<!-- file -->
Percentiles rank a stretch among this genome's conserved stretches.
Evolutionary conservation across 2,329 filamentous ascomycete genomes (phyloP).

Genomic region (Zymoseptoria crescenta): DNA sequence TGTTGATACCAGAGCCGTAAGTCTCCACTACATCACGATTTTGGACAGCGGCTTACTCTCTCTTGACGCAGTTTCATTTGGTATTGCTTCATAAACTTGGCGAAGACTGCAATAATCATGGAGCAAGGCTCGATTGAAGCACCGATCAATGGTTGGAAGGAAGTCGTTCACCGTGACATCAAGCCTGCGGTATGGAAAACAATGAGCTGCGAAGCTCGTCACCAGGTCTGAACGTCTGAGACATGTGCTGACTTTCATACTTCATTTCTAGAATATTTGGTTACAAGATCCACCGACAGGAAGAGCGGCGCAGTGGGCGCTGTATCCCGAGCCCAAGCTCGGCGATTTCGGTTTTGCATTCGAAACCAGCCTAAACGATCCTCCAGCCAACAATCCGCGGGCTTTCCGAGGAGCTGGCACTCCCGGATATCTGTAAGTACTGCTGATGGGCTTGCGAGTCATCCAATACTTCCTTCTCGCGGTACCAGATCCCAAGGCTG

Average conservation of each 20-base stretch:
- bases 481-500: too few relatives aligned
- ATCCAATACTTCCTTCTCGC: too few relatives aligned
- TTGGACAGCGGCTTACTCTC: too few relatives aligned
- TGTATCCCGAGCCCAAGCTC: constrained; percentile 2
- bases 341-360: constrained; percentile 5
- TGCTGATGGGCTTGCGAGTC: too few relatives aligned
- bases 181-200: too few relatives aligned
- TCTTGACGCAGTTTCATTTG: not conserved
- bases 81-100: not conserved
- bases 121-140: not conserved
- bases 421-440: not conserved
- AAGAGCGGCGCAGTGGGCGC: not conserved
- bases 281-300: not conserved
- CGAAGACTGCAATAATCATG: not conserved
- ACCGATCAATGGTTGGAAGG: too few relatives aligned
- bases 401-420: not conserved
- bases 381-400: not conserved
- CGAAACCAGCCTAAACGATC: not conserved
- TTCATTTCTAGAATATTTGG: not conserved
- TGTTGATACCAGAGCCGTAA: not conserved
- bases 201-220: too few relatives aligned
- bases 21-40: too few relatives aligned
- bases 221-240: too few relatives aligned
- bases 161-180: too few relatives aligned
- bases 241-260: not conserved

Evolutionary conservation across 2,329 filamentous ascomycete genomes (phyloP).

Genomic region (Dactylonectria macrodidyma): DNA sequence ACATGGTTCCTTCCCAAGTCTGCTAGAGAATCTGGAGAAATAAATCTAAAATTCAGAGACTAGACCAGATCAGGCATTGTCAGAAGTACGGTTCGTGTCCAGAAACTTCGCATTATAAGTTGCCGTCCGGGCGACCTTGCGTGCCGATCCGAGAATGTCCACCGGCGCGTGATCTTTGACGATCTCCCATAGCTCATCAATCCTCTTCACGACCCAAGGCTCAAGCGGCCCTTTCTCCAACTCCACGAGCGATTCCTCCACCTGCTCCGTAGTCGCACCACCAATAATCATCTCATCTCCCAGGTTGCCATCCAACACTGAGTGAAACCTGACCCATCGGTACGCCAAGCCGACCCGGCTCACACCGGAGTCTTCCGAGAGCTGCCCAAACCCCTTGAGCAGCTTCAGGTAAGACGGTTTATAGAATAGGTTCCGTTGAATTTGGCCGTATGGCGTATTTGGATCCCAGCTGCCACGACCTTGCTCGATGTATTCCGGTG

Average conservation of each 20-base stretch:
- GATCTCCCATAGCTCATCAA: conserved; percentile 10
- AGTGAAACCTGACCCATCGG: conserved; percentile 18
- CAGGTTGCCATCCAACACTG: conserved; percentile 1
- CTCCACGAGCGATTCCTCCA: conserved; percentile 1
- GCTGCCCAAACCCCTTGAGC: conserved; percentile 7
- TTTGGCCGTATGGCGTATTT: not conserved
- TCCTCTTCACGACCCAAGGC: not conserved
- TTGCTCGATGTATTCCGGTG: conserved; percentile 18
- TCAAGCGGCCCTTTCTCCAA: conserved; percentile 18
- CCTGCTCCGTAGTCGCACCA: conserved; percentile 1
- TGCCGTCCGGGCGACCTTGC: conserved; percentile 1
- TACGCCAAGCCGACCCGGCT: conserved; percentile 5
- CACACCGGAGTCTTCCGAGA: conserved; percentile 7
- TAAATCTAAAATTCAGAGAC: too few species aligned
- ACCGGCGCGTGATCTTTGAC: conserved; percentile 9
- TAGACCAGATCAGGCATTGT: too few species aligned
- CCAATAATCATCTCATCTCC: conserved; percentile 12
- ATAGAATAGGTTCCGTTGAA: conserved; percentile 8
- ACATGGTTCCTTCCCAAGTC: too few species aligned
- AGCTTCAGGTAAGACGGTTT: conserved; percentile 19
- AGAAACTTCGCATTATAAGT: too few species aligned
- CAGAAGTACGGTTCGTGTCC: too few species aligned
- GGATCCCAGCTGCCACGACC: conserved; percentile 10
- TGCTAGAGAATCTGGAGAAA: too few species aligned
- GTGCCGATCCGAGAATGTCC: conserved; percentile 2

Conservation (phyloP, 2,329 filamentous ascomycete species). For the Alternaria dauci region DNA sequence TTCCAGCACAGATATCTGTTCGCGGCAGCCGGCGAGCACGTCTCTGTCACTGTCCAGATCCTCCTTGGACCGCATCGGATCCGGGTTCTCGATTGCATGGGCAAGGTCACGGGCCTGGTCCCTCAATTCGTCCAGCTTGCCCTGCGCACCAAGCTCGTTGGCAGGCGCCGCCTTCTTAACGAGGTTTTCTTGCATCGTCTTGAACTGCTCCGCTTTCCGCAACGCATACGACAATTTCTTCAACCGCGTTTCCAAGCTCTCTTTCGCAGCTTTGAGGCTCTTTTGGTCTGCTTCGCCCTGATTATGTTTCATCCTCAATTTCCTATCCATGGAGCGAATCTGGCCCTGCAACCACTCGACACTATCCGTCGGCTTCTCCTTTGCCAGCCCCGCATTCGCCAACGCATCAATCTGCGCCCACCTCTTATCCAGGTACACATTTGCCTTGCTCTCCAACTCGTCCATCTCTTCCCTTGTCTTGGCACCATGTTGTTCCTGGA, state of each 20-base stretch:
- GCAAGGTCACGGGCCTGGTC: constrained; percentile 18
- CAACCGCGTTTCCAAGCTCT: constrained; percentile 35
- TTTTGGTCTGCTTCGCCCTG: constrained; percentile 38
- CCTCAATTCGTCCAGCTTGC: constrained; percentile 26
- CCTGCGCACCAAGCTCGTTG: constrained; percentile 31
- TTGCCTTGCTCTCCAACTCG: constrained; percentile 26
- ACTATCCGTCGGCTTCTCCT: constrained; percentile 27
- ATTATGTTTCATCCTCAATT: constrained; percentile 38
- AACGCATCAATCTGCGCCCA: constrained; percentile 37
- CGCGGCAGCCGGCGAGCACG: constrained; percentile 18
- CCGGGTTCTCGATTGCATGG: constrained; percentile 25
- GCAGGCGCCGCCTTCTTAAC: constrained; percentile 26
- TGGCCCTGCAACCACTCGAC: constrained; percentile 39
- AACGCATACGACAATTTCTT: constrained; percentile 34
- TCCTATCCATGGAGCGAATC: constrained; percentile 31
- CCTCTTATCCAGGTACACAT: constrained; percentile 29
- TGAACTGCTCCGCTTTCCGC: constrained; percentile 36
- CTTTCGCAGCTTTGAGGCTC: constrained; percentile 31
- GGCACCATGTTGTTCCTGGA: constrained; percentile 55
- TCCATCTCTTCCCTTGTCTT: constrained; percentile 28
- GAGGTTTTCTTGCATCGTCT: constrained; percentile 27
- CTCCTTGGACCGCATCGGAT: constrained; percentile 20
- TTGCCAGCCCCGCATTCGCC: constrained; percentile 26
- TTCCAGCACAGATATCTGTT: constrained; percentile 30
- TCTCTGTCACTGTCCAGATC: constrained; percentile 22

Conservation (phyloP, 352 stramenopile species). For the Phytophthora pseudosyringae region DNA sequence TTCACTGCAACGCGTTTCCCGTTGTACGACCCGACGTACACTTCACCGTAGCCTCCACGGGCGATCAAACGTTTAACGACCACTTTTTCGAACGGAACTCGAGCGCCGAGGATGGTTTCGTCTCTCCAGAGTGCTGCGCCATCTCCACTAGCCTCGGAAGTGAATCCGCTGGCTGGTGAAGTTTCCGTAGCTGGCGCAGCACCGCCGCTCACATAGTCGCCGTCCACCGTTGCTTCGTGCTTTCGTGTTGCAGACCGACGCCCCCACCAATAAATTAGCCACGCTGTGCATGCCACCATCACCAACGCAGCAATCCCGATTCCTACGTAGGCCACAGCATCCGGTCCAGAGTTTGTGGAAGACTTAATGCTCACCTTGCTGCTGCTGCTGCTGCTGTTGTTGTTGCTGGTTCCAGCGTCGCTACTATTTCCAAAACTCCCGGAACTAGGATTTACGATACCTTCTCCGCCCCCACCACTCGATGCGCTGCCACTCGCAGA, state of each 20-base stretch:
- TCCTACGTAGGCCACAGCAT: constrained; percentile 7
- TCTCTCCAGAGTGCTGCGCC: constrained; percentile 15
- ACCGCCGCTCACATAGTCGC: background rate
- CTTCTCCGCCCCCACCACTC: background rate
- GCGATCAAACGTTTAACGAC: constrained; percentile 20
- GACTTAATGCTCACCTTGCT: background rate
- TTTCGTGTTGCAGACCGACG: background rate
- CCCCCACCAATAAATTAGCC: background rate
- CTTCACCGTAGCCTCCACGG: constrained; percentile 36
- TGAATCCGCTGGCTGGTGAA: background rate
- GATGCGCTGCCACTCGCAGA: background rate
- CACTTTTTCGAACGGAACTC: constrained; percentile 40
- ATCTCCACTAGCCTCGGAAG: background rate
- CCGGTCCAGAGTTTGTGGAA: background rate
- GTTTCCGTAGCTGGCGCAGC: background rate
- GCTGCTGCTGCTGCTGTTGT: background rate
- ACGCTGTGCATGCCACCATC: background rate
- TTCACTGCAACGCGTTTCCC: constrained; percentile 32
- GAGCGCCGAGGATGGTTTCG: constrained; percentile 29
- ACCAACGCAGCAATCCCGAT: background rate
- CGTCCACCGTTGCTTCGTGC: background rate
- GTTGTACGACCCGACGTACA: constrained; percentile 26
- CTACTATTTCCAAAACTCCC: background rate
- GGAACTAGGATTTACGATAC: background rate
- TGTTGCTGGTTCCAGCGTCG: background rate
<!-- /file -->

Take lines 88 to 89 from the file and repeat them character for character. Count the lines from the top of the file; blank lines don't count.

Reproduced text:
- CTTCTCCGCCCCCACCACTC: background rate
- GCGATCAAACGTTTAACGAC: constrained; percentile 20